I understand the situation: you have a son or daughter in grade school and are thinking about lessons, but you don’t have a guitar for them. You aren’t sure what to ask for, how much a decent student model guitar should cost, where to look, etc. You’re not even sure about this whole idea and are nagged by the thought what if they lose interest in a month and you’ve just bought a new guitar?

It can be a problem. Since mom and pop music stores are largely a thing of the past, guitar rentals aren’t easily come by anymore, and BTW I don’t recommend Target or Costco as the inexpensive answer.

Even if you find a rental of some sort, there are serious technical considerations involved that can make a guitar difficult for small hands to play and produce frustration instead of being fun. These concerns include high or low action, light string gauges (both are especially important for young fingers) and intonation (the ability of the instrument to tune easily and sound accurate when played). And think about it: why would a music store rent you a top of the line instrument anyway, without a top of the line price tag? They won’t. And how will you know how to deal with these issues?


To remedy this perennial situation and allow parents the option of testing a young students interest without the cash commitment of buying an instrument, I recently bought 6 excellent 3/4 size guitars that I provide to new students at no charge for the first three months of their lessons. If at the end of the three months they are still interested and going strong, I will happily spend an hour or two and go with you (again, at no charge) to a music store such as the Guitar Center to help guide you in the purchase of an adequate instrument. Since I only have 6 guitars to loan out, it’s a first come first served situation. That said, if it happens that all of my loaner guitars are already booked when you contact me, I can put you on my waiting list, after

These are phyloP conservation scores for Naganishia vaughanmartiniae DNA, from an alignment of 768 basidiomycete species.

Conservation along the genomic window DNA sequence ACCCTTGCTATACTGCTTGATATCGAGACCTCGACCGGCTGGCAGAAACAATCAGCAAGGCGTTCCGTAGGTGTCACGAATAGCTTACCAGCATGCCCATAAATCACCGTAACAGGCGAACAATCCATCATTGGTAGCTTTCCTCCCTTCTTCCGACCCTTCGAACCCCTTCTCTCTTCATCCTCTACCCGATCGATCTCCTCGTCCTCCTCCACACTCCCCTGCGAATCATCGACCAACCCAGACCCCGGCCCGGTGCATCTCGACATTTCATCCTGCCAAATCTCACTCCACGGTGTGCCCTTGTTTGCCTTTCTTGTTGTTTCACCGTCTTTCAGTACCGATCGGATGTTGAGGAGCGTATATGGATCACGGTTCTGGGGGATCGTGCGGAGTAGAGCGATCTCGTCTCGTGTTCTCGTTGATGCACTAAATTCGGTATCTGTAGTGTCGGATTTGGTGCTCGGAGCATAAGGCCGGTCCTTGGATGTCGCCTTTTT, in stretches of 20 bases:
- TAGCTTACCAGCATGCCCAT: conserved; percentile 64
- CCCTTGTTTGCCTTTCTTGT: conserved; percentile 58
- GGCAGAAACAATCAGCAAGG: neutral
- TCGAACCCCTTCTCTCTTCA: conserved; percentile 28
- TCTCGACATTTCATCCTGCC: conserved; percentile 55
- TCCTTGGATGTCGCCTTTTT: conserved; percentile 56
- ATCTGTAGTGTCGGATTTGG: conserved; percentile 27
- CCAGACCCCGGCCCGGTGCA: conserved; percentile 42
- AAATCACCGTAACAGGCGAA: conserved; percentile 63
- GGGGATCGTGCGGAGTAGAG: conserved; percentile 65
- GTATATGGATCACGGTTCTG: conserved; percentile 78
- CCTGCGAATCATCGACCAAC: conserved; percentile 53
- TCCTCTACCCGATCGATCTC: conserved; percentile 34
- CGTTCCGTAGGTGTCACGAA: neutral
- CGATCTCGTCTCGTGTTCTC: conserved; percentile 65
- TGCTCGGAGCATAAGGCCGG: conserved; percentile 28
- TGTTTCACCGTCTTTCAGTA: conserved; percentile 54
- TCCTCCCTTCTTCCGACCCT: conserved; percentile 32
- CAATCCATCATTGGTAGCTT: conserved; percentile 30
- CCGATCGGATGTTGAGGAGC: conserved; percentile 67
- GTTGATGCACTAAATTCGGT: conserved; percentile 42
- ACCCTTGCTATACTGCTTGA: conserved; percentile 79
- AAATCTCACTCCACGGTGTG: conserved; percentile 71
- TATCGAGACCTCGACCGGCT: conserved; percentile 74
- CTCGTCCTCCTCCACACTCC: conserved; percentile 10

a) we have a conversation about your “student” and we agree that I seem like a good fit, and

b) we talk over the scheduling (remember I come to the home, and geography is a factor) and find a time that works well for both of us.

The longest you would ever have to wait for your guitar is three months, since that’s the length of the loan agreement!

I do not ask you to sign any type of contract regarding the free 3 month loaner guitar; this is just something I’ve decided to do to help people and that’s all there is to it. In return I only ask that you to please take good care of the instrument, return it in the same condition as it was received and if for some reason it gets seriously and irreversibly damaged to simply do the right thing and reimburse me for the cost (which is under $100). To date I’ve had no one who actually damaged a guitar at all, much less to the point that I had to ask them to do the right thing and pay me for it. Personally, I prefer to trust people and look for the best, and it’s always proven to be a good way to go. So far, people have been quite responsible regarding my “free loaner guitar” offer and these terms you’ve just read.

Problem solved!